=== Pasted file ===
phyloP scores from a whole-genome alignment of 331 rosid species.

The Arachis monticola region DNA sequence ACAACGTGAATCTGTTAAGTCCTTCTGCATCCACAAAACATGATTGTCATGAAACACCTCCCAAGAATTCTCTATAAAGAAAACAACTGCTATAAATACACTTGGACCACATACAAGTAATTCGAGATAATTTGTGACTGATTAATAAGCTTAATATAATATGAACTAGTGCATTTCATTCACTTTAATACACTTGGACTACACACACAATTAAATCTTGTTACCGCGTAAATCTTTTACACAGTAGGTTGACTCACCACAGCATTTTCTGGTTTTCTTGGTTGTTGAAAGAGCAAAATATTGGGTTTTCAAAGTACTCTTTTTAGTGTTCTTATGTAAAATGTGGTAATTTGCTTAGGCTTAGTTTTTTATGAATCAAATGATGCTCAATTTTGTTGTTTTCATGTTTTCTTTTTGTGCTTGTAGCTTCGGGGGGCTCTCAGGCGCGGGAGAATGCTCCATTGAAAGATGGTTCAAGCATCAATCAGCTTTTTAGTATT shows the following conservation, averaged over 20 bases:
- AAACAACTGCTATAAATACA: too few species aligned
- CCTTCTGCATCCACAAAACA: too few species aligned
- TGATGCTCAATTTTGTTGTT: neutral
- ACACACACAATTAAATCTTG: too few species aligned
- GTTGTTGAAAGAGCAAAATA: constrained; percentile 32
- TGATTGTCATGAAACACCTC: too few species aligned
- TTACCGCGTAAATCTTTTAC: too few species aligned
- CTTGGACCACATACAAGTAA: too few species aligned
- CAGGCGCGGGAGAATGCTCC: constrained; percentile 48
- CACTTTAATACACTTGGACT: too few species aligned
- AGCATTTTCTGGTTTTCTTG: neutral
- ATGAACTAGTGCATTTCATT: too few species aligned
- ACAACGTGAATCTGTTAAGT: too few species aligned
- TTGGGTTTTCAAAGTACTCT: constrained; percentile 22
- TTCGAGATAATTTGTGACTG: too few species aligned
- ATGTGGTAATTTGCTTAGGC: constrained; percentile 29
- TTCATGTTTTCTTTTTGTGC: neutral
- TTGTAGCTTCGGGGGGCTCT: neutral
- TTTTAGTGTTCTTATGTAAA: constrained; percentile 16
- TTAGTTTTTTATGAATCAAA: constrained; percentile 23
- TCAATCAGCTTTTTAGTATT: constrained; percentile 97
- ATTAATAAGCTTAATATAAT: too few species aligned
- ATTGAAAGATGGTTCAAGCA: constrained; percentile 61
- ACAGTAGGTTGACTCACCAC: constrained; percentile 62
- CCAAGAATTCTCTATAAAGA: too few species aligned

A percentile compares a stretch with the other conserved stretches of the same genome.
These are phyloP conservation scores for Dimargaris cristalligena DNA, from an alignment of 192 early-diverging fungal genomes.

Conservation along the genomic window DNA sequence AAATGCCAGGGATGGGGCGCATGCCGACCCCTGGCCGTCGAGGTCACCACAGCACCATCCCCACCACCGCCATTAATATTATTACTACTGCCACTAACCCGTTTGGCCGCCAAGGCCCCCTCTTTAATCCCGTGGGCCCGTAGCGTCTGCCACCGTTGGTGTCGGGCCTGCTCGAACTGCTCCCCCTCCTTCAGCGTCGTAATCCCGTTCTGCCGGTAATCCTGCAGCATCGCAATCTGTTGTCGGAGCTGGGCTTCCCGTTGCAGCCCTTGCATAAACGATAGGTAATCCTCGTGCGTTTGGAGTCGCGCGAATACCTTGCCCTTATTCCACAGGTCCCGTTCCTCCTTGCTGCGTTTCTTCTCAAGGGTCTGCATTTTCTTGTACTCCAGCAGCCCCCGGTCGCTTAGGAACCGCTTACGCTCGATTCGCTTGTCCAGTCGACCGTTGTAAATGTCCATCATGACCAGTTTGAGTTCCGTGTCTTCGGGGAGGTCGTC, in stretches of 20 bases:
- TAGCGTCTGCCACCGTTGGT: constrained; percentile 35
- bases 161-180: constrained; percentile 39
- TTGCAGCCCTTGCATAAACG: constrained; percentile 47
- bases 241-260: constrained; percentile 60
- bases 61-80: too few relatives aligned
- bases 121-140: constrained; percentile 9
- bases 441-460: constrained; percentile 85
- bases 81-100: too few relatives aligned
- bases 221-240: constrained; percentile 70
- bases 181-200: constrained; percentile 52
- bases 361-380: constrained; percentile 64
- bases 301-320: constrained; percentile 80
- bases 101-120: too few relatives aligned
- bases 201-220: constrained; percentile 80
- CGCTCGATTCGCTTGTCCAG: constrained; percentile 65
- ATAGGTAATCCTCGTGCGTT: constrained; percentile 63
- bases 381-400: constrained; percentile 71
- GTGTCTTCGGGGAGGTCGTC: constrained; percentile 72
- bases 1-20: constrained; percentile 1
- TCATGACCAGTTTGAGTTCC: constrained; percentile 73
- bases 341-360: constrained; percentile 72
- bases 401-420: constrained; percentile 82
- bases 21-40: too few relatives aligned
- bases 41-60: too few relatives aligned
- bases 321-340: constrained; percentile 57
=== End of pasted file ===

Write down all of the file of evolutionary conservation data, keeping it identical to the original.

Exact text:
phyloP scores from a whole-genome alignment of 331 rosid species.

The Arachis monticola region DNA sequence ACAACGTGAATCTGTTAAGTCCTTCTGCATCCACAAAACATGATTGTCATGAAACACCTCCCAAGAATTCTCTATAAAGAAAACAACTGCTATAAATACACTTGGACCACATACAAGTAATTCGAGATAATTTGTGACTGATTAATAAGCTTAATATAATATGAACTAGTGCATTTCATTCACTTTAATACACTTGGACTACACACACAATTAAATCTTGTTACCGCGTAAATCTTTTACACAGTAGGTTGACTCACCACAGCATTTTCTGGTTTTCTTGGTTGTTGAAAGAGCAAAATATTGGGTTTTCAAAGTACTCTTTTTAGTGTTCTTATGTAAAATGTGGTAATTTGCTTAGGCTTAGTTTTTTATGAATCAAATGATGCTCAATTTTGTTGTTTTCATGTTTTCTTTTTGTGCTTGTAGCTTCGGGGGGCTCTCAGGCGCGGGAGAATGCTCCATTGAAAGATGGTTCAAGCATCAATCAGCTTTTTAGTATT shows the following conservation, averaged over 20 bases:
- AAACAACTGCTATAAATACA: too few species aligned
- CCTTCTGCATCCACAAAACA: too few species aligned
- TGATGCTCAATTTTGTTGTT: neutral
- ACACACACAATTAAATCTTG: too few species aligned
- GTTGTTGAAAGAGCAAAATA: constrained; percentile 32
- TGATTGTCATGAAACACCTC: too few species aligned
- TTACCGCGTAAATCTTTTAC: too few species aligned
- CTTGGACCACATACAAGTAA: too few species aligned
- CAGGCGCGGGAGAATGCTCC: constrained; percentile 48
- CACTTTAATACACTTGGACT: too few species aligned
- AGCATTTTCTGGTTTTCTTG: neutral
- ATGAACTAGTGCATTTCATT: too few species aligned
- ACAACGTGAATCTGTTAAGT: too few species aligned
- TTGGGTTTTCAAAGTACTCT: constrained; percentile 22
- TTCGAGATAATTTGTGACTG: too few species aligned
- ATGTGGTAATTTGCTTAGGC: constrained; percentile 29
- TTCATGTTTTCTTTTTGTGC: neutral
- TTGTAGCTTCGGGGGGCTCT: neutral
- TTTTAGTGTTCTTATGTAAA: constrained; percentile 16
- TTAGTTTTTTATGAATCAAA: constrained; percentile 23
- TCAATCAGCTTTTTAGTATT: constrained; percentile 97
- ATTAATAAGCTTAATATAAT: too few species aligned
- ATTGAAAGATGGTTCAAGCA: constrained; percentile 61
- ACAGTAGGTTGACTCACCAC: constrained; percentile 62
- CCAAGAATTCTCTATAAAGA: too few species aligned

A percentile compares a stretch with the other conserved stretches of the same genome.
These are phyloP conservation scores for Dimargaris cristalligena DNA, from an alignment of 192 early-diverging fungal genomes.

Conservation along the genomic window DNA sequence AAATGCCAGGGATGGGGCGCATGCCGACCCCTGGCCGTCGAGGTCACCACAGCACCATCCCCACCACCGCCATTAATATTATTACTACTGCCACTAACCCGTTTGGCCGCCAAGGCCCCCTCTTTAATCCCGTGGGCCCGTAGCGTCTGCCACCGTTGGTGTCGGGCCTGCTCGAACTGCTCCCCCTCCTTCAGCGTCGTAATCCCGTTCTGCCGGTAATCCTGCAGCATCGCAATCTGTTGTCGGAGCTGGGCTTCCCGTTGCAGCCCTTGCATAAACGATAGGTAATCCTCGTGCGTTTGGAGTCGCGCGAATACCTTGCCCTTATTCCACAGGTCCCGTTCCTCCTTGCTGCGTTTCTTCTCAAGGGTCTGCATTTTCTTGTACTCCAGCAGCCCCCGGTCGCTTAGGAACCGCTTACGCTCGATTCGCTTGTCCAGTCGACCGTTGTAAATGTCCATCATGACCAGTTTGAGTTCCGTGTCTTCGGGGAGGTCGTC, in stretches of 20 bases:
- TAGCGTCTGCCACCGTTGGT: constrained; percentile 35
- bases 161-180: constrained; percentile 39
- TTGCAGCCCTTGCATAAACG: constrained; percentile 47
- bases 241-260: constrained; percentile 60
- bases 61-80: too few relatives aligned
- bases 121-140: constrained; percentile 9
- bases 441-460: constrained; percentile 85
- bases 81-100: too few relatives aligned
- bases 221-240: constrained; percentile 70
- bases 181-200: constrained; percentile 52
- bases 361-380: constrained; percentile 64
- bases 301-320: constrained; percentile 80
- bases 101-120: too few relatives aligned
- bases 201-220: constrained; percentile 80
- CGCTCGATTCGCTTGTCCAG: constrained; percentile 65
- ATAGGTAATCCTCGTGCGTT: constrained; percentile 63
- bases 381-400: constrained; percentile 71
- GTGTCTTCGGGGAGGTCGTC: constrained; percentile 72
- bases 1-20: constrained; percentile 1
- TCATGACCAGTTTGAGTTCC: constrained; percentile 73
- bases 341-360: constrained; percentile 72
- bases 401-420: constrained; percentile 82
- bases 21-40: too few relatives aligned
- bases 41-60: too few relatives aligned
- bases 321-340: constrained; percentile 57